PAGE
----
Finding right solutions to roundabout woes

A worker fixing the traffic lights at the intersection of Jalan Sultan and Jalan Pemancha in Bandar Seri Begawan. Picture: BT/Rudolf Portillo

Sunday, March 25, 2012

A ROUNDABOUT with multiple exits, three lanes, and cars criss-crossing in complete disarray. It may sound like the Kiulap roundabout but what I'm referring to is a roundabout in Taiwan, one that I came across on YouTube while looking up tricky roundabouts to handle and negotiate.

The videographer says in his video that "you just point straight for the exit you want to go to, and go for it." He adds later on that "if you use the roundabout properly, as intended, you'll probably get into an accident."

It struck me then and there. Is this what is happening, or has happened here in Brunei with our Kiulap roundabout? Do we need to actually drive like morons to preserve ourselves from being caught in accidents? Is the traffic light system being proposed the real solution here?

Those are the questions I asked myself, and also put forward to others.

I've had some time to think about it, and I am not sure what the outcome will be.

There are several things at play here. The motoring public are arguing right, left and centre about the merits of having the traffic lights put into place. To say that there are some that have more weight behind their particular side of the argument is a bit pointless, because they all carry their justifications.

Some of the very vocal proponents are saying that the current system in place, including the lines that have been set up to dictate the flow of traffic are not working efficiently to moderate the congestion of vehicles that build up.

Their argument is that when the authorities had attempted to direct the flow of traffic with cones acting as dividers, the build up was more than usual, and that it was confusing. They feel that by having the traffic lights installed, people will move onto the roundabout and off in a more regular fashion.

Those who are pushing for the traffic lights not to be installed are saying that the congestion is down to the fact that people using the roundabouts inappropriately and are also making it difficult for motorists who are using it in the right manner to get onto the roundabout. Hence delaying the vast majority of motorists who actually follow the rules of the three-laned roundabout.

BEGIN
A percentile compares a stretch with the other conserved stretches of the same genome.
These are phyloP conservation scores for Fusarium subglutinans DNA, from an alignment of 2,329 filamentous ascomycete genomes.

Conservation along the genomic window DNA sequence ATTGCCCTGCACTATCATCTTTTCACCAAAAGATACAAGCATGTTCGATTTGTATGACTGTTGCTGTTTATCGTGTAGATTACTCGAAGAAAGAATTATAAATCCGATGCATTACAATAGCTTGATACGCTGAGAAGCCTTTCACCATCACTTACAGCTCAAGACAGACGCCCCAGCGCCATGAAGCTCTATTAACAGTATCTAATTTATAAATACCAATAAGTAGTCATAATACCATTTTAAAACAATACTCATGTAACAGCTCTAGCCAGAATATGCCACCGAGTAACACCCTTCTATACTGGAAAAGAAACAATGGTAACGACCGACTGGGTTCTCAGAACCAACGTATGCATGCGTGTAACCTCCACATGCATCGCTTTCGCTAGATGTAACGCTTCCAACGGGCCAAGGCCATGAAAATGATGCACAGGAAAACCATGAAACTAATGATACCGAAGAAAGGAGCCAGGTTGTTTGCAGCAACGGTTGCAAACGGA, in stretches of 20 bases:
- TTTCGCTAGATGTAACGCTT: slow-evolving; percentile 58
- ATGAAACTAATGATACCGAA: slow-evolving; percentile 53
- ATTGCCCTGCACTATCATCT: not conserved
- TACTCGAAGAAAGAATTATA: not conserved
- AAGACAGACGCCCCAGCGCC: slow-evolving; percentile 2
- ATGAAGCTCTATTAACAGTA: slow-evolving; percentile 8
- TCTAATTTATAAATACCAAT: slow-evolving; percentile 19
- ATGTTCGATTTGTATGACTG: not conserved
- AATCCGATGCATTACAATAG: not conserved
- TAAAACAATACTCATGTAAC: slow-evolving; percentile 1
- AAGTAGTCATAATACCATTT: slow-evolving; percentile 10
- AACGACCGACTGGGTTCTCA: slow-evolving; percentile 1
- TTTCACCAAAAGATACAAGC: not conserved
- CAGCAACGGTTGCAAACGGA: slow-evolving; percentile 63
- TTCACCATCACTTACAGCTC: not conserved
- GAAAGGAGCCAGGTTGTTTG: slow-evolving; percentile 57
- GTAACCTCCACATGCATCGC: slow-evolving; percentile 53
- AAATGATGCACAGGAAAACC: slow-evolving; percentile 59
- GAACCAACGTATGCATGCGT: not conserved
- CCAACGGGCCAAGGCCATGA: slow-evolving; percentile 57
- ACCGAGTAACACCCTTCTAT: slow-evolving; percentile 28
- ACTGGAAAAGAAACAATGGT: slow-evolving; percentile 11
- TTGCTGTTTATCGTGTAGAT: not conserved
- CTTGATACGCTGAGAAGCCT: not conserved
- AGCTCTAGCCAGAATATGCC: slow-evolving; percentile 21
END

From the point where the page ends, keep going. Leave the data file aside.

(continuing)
One opinion that was put forward to me was that the history of the road should be looked into at the very beginning, and whether or not the roundabout was the appropriate solution to the conundrum.

Before the roundabout there was a four way intersection, on a national highway, that saw numerous accidents. Traffic lights that were set up there weren't adhered to and the switch to the roundabout has meant that there had been less serious accidents versus the intersection that preceded it.

The roundabout solved a certain problem, a serious one at that. So the question of whether or not the roundabout was the right solution for that time is negligible in my books.

To be fair, if you were to take the roundabout during any peak period of traffic there will be tail backs emanating from the roundabout.

I do feel that those using the roundabout inappropriately are a contributing factor, but there is also the sheer number of vehicles that are using the roundabout that causes the congestion in the first place.

Look at the Jangsak, Beribi areas during these peak hours and you will see exactly what I mean. The high volume of vehicles that are going through the roundabout to and from that area of the country means will ultimately lead to the congestion irrespective of what happens, because the roundabout is located where the majority of the traffic travels through.

Lets say we were to travel from the direction of the airport towards the roundabout, even if we were to make flyovers that bypassed the roundabout (for those who need to get to Jangsak and Beribi), yes you would be going through that area without a fuss, but then you meet another roundabout not long after.

In fact it is the same once you reach the end of the highway (near the supreme court) and to a lesser extent Kiulap's traffic lights. By passing the roundabout will only lead to congestion at a bottleneck further down the road.

Another thing to consider about the traffic light proposal is that, as mentioned at the very beginning of this piece, there are those on the three-laned roundabout do not use it appropriately.

A conventional traffic light isn't going to help curb those who are cutting into the wrong lanes of the roundabout and using it dangerously.

So where does it leave us? Between a rock and a hard place.

The views expressed by the author are his own and do not reflect the views of The Brunei Times.

The Brunei Times


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